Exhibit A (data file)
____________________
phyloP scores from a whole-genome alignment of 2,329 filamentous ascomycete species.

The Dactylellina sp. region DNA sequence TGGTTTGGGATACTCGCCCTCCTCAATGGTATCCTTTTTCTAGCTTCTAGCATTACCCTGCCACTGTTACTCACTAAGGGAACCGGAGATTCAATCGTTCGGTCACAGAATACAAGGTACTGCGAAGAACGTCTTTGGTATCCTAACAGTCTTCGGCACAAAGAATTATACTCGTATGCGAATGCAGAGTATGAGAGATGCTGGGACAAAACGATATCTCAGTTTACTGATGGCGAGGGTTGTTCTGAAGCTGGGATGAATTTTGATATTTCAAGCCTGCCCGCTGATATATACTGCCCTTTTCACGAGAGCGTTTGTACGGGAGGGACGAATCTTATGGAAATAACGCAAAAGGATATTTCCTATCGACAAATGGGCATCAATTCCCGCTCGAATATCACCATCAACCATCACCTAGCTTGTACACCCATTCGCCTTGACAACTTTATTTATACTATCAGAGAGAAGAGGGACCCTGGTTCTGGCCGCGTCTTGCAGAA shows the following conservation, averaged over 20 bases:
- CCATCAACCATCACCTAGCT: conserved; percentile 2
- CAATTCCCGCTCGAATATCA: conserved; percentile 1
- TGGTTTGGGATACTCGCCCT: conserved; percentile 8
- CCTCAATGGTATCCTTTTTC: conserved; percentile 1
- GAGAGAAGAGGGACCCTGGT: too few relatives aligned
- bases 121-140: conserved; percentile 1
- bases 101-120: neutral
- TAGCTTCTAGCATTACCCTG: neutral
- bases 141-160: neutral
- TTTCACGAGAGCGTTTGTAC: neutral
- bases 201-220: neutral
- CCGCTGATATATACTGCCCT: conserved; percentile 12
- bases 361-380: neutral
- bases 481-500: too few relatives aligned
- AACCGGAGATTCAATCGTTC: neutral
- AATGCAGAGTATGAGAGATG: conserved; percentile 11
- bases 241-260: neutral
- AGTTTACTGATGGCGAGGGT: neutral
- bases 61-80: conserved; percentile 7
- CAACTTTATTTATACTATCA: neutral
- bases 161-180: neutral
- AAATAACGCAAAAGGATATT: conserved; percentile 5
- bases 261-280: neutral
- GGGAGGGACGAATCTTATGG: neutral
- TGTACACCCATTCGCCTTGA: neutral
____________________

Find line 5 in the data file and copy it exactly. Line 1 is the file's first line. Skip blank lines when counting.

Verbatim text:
- TGGTTTGGGATACTCGCCCT: conserved; percentile 8